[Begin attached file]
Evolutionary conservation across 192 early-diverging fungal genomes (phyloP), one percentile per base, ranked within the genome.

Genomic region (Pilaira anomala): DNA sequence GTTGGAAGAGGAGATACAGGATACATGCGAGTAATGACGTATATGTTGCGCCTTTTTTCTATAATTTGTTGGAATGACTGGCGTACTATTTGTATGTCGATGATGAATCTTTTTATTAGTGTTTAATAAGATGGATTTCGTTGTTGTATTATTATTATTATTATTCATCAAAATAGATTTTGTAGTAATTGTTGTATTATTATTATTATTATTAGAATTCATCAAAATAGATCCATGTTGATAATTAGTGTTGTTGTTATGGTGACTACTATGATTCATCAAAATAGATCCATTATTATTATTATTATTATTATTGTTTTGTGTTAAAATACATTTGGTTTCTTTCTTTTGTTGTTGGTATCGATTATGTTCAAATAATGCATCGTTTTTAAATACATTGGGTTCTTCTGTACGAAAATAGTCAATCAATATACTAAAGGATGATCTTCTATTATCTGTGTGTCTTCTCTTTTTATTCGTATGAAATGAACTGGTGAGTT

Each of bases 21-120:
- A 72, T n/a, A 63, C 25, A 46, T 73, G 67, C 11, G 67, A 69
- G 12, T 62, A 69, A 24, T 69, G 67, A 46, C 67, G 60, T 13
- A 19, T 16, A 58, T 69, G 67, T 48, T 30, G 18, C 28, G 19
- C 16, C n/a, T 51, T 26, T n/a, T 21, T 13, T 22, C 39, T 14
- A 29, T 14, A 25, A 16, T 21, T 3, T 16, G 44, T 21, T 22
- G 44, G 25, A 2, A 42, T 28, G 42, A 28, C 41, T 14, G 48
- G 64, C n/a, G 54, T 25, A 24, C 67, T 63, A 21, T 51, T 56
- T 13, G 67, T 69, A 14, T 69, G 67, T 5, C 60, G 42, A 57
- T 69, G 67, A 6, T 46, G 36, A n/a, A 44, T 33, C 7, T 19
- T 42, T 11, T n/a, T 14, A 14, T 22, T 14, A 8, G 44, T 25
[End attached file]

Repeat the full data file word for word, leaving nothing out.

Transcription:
Evolutionary conservation across 192 early-diverging fungal genomes (phyloP), one percentile per base, ranked within the genome.

Genomic region (Pilaira anomala): DNA sequence GTTGGAAGAGGAGATACAGGATACATGCGAGTAATGACGTATATGTTGCGCCTTTTTTCTATAATTTGTTGGAATGACTGGCGTACTATTTGTATGTCGATGATGAATCTTTTTATTAGTGTTTAATAAGATGGATTTCGTTGTTGTATTATTATTATTATTATTCATCAAAATAGATTTTGTAGTAATTGTTGTATTATTATTATTATTATTAGAATTCATCAAAATAGATCCATGTTGATAATTAGTGTTGTTGTTATGGTGACTACTATGATTCATCAAAATAGATCCATTATTATTATTATTATTATTATTGTTTTGTGTTAAAATACATTTGGTTTCTTTCTTTTGTTGTTGGTATCGATTATGTTCAAATAATGCATCGTTTTTAAATACATTGGGTTCTTCTGTACGAAAATAGTCAATCAATATACTAAAGGATGATCTTCTATTATCTGTGTGTCTTCTCTTTTTATTCGTATGAAATGAACTGGTGAGTT

Each of bases 21-120:
- A 72, T n/a, A 63, C 25, A 46, T 73, G 67, C 11, G 67, A 69
- G 12, T 62, A 69, A 24, T 69, G 67, A 46, C 67, G 60, T 13
- A 19, T 16, A 58, T 69, G 67, T 48, T 30, G 18, C 28, G 19
- C 16, C n/a, T 51, T 26, T n/a, T 21, T 13, T 22, C 39, T 14
- A 29, T 14, A 25, A 16, T 21, T 3, T 16, G 44, T 21, T 22
- G 44, G 25, A 2, A 42, T 28, G 42, A 28, C 41, T 14, G 48
- G 64, C n/a, G 54, T 25, A 24, C 67, T 63, A 21, T 51, T 56
- T 13, G 67, T 69, A 14, T 69, G 67, T 5, C 60, G 42, A 57
- T 69, G 67, A 6, T 46, G 36, A n/a, A 44, T 33, C 7, T 19
- T 42, T 11, T n/a, T 14, A 14, T 22, T 14, A 8, G 44, T 25